As we celebrate Independence Day on the United States of America this 4th of July Weekend, the hope Rick and Mary Smith have for War, WV speaks to the ideals laid out in the Declaration of Independence, which says, “We hold these truths to be self-evident, that all men are created equal, that they are endowed by their Creator with certain unalienable Rights, that among these are Life, Liberty, and the pursuit of Happiness.” While most certainly still a work in progress, the United States of America was founded on a belief that their is real hope for everyone. Like Rick and Mary, let’s continue to fight for a world in which hope wins the day.
Would you like to “get in the game” like Rick and Mary Smith, but you are not sure where to start? Click here for a free resource I created called 5 Foundational Steps to Make a True Difference in Someone’s Life. You will also be signed up to receive my newsletter and stay up to date on my upcoming book, Hope Realized.
Happy 4th of July and remember, no one is truly hopeless.
Good morning from Westminster, MD!
Have you ever thought you understood something only to realize what you thought you knew was only a limited picture of a bigger reality? This was my experience with volcanoes. I have always found volcanoes to be cool. Like many kids, I built my own “volcano” with baking soda and vinegar, and waited with great anticipation to experience its “eruption”. I would see them on TV, in movies and books, and learn about the in school. I thought I understood volcanoes, until, I realized I didn’t.
On one of my early trips to Nicaragua, I had the chance to visit the Masaya Volcano with the rest of the mission team from Crossroads Church in Westminster, MD. Given my childhood love for volcanoes, I was pretty excited. However, nothing could prepare me for the real experience.
Driving up the winding road to the top of the crater– yes, I said the top of the volcano — you almost feel as if you are in another world due to the stunted vegetation and lava rock rubble in every direction. Arriving at the top, there are signs instructing you to back into the parking spots for a quick exit in case of a volcanic eruption. This made sense since all that separated the parking spots from the crater was a small wall.
Exiting our brightly painted school bus, we took in the view of this powerful natural wonder. While no lava was visible from the top of the crater, the sheer size and potential of the volcano was breathtaking. Staring into the crater, realizing the hole was created by an explosion from the depths of the earth, the power of a volcano goes from an interesting fact you read in a book to something real and perspective-changing.
This has been my experience with the word “hope” as well. I did not truly grasp its power until my eyes were open to a different, more significant picture of it. I needed to reimagine hope. Could the same be true for you?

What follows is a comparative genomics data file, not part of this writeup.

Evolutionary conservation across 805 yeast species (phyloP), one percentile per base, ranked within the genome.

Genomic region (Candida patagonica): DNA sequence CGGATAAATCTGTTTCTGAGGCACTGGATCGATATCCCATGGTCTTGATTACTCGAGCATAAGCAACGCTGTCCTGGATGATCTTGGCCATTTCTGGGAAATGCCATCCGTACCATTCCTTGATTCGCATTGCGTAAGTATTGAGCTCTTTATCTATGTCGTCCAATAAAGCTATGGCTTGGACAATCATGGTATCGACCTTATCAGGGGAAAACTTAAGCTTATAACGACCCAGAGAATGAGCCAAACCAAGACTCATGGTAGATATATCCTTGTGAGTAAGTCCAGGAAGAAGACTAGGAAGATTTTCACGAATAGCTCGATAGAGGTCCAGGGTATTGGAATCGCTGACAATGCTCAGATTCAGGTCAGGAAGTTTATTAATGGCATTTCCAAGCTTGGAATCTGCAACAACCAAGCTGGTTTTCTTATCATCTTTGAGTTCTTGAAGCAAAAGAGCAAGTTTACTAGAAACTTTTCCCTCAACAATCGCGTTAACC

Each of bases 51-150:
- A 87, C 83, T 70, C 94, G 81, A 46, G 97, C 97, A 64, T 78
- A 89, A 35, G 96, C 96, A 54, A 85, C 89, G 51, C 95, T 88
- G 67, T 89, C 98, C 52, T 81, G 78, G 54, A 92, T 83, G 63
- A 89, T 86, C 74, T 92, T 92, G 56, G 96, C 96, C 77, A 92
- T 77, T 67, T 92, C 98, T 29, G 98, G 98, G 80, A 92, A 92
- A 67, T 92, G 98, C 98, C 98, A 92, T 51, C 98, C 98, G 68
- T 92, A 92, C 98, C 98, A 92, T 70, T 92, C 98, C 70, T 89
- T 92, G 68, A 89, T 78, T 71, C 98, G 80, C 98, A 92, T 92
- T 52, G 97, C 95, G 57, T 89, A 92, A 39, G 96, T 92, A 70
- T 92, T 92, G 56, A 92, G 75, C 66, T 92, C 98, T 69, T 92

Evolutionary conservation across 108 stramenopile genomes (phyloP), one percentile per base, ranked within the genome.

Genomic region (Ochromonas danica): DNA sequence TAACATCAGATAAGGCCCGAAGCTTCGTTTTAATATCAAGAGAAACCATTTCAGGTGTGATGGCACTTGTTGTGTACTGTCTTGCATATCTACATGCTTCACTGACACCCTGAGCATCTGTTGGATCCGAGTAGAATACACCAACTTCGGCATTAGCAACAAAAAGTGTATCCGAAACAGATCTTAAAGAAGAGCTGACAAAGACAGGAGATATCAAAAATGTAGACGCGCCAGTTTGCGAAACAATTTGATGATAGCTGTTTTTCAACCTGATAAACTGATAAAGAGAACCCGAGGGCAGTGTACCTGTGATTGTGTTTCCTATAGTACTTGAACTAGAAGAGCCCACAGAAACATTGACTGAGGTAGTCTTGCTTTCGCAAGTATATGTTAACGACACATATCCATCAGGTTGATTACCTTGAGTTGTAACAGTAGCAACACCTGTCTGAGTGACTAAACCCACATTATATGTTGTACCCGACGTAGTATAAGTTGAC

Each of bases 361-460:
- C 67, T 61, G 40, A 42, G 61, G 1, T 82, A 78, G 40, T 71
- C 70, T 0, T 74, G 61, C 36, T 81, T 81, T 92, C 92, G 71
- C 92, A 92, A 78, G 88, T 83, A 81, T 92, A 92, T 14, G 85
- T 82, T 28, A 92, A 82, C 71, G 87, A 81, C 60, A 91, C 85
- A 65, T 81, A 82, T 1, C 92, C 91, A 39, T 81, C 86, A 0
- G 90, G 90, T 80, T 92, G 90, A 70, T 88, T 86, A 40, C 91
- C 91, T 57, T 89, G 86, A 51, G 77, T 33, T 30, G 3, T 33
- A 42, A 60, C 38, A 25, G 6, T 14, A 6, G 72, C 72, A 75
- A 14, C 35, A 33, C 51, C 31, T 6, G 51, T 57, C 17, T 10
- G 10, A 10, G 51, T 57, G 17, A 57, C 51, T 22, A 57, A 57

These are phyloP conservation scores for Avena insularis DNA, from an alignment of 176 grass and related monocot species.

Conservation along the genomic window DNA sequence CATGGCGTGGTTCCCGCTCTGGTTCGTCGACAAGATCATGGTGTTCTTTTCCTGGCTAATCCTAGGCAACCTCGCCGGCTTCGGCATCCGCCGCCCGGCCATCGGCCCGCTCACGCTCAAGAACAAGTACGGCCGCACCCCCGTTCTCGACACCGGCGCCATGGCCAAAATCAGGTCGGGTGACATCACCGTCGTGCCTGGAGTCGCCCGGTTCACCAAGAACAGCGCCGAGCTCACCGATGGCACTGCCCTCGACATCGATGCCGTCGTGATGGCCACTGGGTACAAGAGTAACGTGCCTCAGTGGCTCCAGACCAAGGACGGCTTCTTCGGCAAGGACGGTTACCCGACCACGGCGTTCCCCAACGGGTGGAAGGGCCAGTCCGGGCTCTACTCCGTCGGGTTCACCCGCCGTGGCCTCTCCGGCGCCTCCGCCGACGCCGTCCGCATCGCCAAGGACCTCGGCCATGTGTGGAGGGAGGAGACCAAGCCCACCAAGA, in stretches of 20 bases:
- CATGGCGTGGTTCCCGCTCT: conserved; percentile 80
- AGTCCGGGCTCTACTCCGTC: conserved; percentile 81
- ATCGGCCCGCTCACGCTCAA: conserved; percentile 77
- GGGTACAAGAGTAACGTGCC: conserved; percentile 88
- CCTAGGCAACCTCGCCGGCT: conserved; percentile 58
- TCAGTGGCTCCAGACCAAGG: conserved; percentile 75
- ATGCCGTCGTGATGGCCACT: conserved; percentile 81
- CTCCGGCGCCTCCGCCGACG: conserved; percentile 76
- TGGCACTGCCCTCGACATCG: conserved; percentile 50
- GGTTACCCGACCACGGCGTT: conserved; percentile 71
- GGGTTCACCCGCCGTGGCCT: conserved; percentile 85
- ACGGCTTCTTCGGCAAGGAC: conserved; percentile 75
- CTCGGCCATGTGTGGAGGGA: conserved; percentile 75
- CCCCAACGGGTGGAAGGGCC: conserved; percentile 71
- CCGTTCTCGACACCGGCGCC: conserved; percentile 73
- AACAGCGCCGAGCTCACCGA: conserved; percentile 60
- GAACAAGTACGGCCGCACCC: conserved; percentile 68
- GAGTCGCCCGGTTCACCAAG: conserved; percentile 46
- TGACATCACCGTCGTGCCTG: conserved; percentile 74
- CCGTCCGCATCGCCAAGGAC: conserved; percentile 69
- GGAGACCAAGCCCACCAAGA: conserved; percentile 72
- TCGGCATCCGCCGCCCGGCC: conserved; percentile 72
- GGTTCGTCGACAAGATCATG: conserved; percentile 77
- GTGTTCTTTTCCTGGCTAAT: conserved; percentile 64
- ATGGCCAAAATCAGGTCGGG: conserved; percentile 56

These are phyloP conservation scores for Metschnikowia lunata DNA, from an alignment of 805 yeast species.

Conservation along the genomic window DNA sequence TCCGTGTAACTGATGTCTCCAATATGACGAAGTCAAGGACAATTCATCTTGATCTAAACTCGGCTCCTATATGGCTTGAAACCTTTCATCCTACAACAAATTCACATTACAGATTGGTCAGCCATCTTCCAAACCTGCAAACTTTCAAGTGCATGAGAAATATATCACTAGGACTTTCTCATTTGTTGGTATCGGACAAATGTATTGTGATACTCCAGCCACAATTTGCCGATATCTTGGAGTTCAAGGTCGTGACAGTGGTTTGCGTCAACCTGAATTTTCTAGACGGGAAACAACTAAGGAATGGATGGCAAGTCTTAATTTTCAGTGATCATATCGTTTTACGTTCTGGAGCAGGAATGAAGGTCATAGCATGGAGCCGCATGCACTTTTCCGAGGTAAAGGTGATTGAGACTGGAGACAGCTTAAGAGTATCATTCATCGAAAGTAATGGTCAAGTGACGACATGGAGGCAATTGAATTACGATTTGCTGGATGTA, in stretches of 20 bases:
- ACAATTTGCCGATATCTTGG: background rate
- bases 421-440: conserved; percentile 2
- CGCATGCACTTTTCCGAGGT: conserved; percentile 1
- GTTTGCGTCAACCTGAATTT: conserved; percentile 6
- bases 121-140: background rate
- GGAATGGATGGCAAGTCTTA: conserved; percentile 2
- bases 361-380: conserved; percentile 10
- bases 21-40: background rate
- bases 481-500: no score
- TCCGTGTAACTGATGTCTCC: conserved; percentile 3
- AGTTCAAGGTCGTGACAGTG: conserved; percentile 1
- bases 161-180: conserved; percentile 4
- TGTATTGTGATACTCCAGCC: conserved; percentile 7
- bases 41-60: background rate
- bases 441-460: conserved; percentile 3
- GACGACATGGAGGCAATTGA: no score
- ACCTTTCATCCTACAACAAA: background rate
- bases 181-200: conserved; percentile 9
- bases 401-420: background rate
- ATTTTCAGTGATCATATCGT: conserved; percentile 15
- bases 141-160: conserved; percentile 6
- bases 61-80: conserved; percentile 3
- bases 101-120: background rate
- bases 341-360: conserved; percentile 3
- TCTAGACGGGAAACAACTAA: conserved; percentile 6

The word “hope” can mean different things to different people, depending on the context and their life experiences. For some, it brings a certain level of joy and excitement for what is to come. For others, it is a reminder of failed dreams and disappointment. This is apparent from the many famous quotes about hope.
Desmond Tutu said that, “Hope is being able to see that there is light despite all of the darkness.” Conversely, Benjamin Franklin said, “He that lives upon hope will die fasting.” Why the difference in perspective? Is it possible they were talking about two different kinds of hope?
There is a difference between hoping and hope. Hoping, or to hope, is a verb that doesn’t come with a ton of confidence. It is the, “I hope I pass this test”, kind of hope we feel when we aren’t sure we studied enough. Hope, on the other hand, is a noun. It is something with which we can be filled that is often fueled by confidence in something or someone, not a passing feeling. For example, I am full of hope because I know who created me. It is an all-in hope that has the power to create real change.
What is this all-in hope? It is a hope that comes from a reframed identity that says I was created on purpose and with a purpose. It is a hope that is fueled by a real opportunity to take advantage this belief that I was created for something more. When combined, this reframed identity and real opportunity, a powerful form of all-in hope is born that can overcome the lie of hopelessness that holds many captive. How do I know this? Because I have experienced it in my life and seen it in the life of others.
Consider Sofia, a relatively quite woman from the community of El Canon in Nicaragua who had little to offer beyond her willingness to work when the NicaWorks! staff met her when we started the El Canon Community Gardening Project. Honestly, I would not have picked her to be its most successful member. Living in a makeshift plastic wrapped house, Sofia did not let her small beginnings prevent her from making the most of the opportunity.
Seeing the possibility for a different future in her work with the community garden, Sofia asked if NicaWorks! would assist her in starting her own bean project. Believing in her potential, we enthusiastically agreed. Through hard wok and a willingness to reinvest in her own future, what started as a few hundred dollars investment in beans grew into a sustainable enterprise of beans, corn, chickens, and even turkeys. Sofia is now well on her way to changing the future of her family.